Marianne wants the Burned Man to come live with her when he is discharged from the hospital. So she throws a beautiful Christmas party for the ward and proves that she has the financial means to take care of him. Meanwhile, the Burned Man buys presents for the people in the hospital to thank them for their kindness, subtly setting up Gregor and Sayuri in the process.
Marianne tells the story of how she and the Burned Man met at Engelthal. He was a mercenary fighting in a Condotta and was struck by a flaming arrow, sustaining multiple burns. However, he was saved because he had a book in his front pocket that took the brunt of the arrow’s impact. At Engelthal, he had a vision that Marianne would heal him.
Gregor and Sayuri’s date is a smashing success. The Burned Man is finally released from the hospital and moves in with Marianne. She finally sees the extent of his injuries, much worse than his medieval counterpart suffered, but reminds him that she never loved him for his body. They make their first outing to the beach, under the cover of darkness.
|4||The book that saved the Burned Man’s life is “Inferno” by Dante Alighieri. Although the book is written in Italian, Marianne can translate it into German. The two fall in love as Marianne translates the texts and tends to his wounds. When the Burned Man heals, he wants her to leave the monastery and come with him.|
Marianne makes the difficult choice to leave all she ever knew to travel with the Burned Man to Mainz, a bustling city in 1300’s Germany. Marianne finds work as a scribe and bookbinder, and the Burned Man is eventually able to find work as a stonemason. The Burned Man asks Marianne to marry him.
The Burned Man meets Jack Meredith, Marianne’s manager, a blunt woman who cares for Marianne and has no sympathy for the Burned Man. Marianne shows the Burned Man her process for carving a stone statue. Her carving is a time-consuming, physically exhausting undertaking in which she refuses to eat or sleep until the statue’s “heart” is released.
The Burned Man must wear claustrophobic pressure garments to minimize scarring as he heals. He continues his sessions with Sayuri and Gregor, who are now an official couple. His morphine addiction becomes more severe, and he uses funds from Marianne to purchase massive quantities of the drug.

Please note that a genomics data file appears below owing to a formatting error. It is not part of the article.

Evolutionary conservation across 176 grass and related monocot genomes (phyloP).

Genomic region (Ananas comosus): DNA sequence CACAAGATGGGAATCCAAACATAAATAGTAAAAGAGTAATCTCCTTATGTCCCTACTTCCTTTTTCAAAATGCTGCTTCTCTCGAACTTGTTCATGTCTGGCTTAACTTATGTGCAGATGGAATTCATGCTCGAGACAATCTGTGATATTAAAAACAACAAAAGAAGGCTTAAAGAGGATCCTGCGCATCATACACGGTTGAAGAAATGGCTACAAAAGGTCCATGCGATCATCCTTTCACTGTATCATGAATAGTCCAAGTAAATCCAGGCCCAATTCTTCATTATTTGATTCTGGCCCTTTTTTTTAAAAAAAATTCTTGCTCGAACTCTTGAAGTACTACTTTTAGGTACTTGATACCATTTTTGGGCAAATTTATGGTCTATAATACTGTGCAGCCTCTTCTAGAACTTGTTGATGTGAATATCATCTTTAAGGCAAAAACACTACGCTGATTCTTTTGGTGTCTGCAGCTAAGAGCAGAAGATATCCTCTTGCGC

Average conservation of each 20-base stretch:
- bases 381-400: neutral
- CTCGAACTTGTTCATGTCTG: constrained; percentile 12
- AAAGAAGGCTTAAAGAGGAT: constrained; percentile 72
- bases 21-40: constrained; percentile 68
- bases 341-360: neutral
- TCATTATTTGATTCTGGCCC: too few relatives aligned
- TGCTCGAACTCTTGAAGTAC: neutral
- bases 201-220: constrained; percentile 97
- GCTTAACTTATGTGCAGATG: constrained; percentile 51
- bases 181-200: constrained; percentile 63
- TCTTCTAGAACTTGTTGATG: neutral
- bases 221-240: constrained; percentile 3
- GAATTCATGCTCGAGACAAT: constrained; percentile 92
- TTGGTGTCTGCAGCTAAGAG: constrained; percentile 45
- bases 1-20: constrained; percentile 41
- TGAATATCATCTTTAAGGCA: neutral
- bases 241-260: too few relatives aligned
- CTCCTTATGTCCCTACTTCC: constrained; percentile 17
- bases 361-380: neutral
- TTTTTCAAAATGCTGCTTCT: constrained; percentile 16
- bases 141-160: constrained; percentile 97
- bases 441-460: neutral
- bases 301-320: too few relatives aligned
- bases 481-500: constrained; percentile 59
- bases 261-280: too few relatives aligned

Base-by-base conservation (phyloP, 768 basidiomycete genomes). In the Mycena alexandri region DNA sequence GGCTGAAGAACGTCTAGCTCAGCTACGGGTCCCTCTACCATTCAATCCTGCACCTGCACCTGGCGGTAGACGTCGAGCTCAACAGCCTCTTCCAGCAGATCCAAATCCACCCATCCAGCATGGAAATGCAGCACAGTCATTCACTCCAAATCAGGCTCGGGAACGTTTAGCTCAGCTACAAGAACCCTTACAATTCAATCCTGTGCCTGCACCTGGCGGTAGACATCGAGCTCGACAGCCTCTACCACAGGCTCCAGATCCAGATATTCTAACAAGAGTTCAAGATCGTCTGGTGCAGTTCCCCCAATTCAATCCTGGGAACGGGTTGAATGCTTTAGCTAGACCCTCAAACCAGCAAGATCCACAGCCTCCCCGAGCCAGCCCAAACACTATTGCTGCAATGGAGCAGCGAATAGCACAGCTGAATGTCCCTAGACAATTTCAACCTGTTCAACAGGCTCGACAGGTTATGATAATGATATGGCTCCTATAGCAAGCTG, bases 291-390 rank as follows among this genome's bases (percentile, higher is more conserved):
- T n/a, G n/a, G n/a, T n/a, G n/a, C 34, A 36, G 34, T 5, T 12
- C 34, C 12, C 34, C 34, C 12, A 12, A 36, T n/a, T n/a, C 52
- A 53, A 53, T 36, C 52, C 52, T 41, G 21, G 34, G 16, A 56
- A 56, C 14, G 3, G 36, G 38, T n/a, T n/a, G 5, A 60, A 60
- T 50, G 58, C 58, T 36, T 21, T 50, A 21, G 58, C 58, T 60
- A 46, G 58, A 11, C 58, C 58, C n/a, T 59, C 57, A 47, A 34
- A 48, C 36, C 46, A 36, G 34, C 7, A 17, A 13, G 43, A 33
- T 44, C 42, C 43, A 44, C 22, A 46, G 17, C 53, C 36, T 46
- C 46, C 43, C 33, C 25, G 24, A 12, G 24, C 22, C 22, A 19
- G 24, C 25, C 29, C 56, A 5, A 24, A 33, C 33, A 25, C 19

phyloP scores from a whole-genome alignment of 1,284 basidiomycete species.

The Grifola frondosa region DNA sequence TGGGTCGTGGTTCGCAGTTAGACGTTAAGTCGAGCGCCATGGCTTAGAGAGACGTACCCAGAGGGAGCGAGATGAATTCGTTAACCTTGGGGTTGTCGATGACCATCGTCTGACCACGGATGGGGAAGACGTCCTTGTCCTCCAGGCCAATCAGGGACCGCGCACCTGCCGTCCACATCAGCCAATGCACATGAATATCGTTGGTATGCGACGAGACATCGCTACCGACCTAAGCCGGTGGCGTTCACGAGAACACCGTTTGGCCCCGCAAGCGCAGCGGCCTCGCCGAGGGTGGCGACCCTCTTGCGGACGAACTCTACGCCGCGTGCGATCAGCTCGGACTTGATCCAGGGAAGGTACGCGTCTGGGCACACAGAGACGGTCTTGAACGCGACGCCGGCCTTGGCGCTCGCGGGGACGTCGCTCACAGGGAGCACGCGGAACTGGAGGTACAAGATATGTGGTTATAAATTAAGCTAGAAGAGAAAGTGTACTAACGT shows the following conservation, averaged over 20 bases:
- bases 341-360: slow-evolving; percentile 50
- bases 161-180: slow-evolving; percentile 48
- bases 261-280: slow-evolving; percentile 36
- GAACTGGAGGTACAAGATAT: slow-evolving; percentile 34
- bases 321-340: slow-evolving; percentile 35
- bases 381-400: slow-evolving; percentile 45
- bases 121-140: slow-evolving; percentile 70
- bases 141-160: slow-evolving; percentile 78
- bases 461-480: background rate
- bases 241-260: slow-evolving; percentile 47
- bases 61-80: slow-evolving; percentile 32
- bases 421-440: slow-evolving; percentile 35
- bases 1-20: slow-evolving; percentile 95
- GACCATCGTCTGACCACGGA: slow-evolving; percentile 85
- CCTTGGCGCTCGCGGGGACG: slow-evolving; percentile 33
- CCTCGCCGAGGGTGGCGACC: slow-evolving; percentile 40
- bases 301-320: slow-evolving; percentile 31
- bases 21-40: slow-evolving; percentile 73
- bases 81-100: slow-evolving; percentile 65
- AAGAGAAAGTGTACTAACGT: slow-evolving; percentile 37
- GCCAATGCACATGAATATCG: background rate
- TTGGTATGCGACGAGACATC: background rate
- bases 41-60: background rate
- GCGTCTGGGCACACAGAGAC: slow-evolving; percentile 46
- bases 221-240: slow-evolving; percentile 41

Marianne tells the Burned Man the story of Sei, a gifted glassblower from old Japan. Sei falls in love with Heisaku, a kind but simple farm boy, but a local feudal lord demands that she become his wife instead. If Sei refuses, the feudal lord threatens to execute her father. Sei thwarts the feudal lord by joining an order of silent nuns.
|5||Marianne tells the Burned Man the story of Siguror Sigurosson, an orphaned boy in Ninth Century Iceland. Sigur is an awkward man, but eventually, he strikes up a friendship with Einarr Einarsson, a carpenter and Viking. Einarr and Sigur become close friends. Sigur falls in love with Einarr but conceals his feelings out of respect for Einarr and his family. Until one night, under the effects of hallucinogenic mushrooms, Siguror reveals himself to Einarr with tragic results.|
Marianne takes the Burned Man to an elegant Halloween party. While dancing, the Burned Man notices people dressed as the characters from Marianne’s stories. However, it becomes clear to the Burned Man that these are not just costumed people but something more.
In Mainz, Marianne and the Burned Man eventually married and conceived a child. Though their happiness was disrupted when in the marketplace, he saw Brandeis, the friend who saved him from the Condotta. Brandeis desperately wants to leave the Condotta, and he reveals that it is under the leadership of Kuonrat the Ambitious, an evil, ruthless man.
Marianne and the Burned Man help Brandeis escape but must leave Mainz. They attempt to seek refuge at Engelthal but are refused, as Marianne’s name has been blackened by a cruel nun. Konrad tracks down Brandeis and the Burned Man while Marianne hides. Brandeis is executed swiftly, but Kuonrat wants to punish the Burned Man for aiding him, and so he orders his troops to shoot at the Burned Man with flaming arrows.
The heartbroken Marianne shoots the Burned Man through the heart with an arrow to spare her lover the pain of a second burning.
In the present day, Marianne’s carving becomes more intense and frenzied, taking a toll on her health. She tells the Burned Man that she has only 27 hearts remaining. The Burned Man begins to take care of her as Marianne neglects herself. Eventually, she tells him that she is going to die. The Burned Man begs her to stop, but she insists on carving until all of her hearts are gone.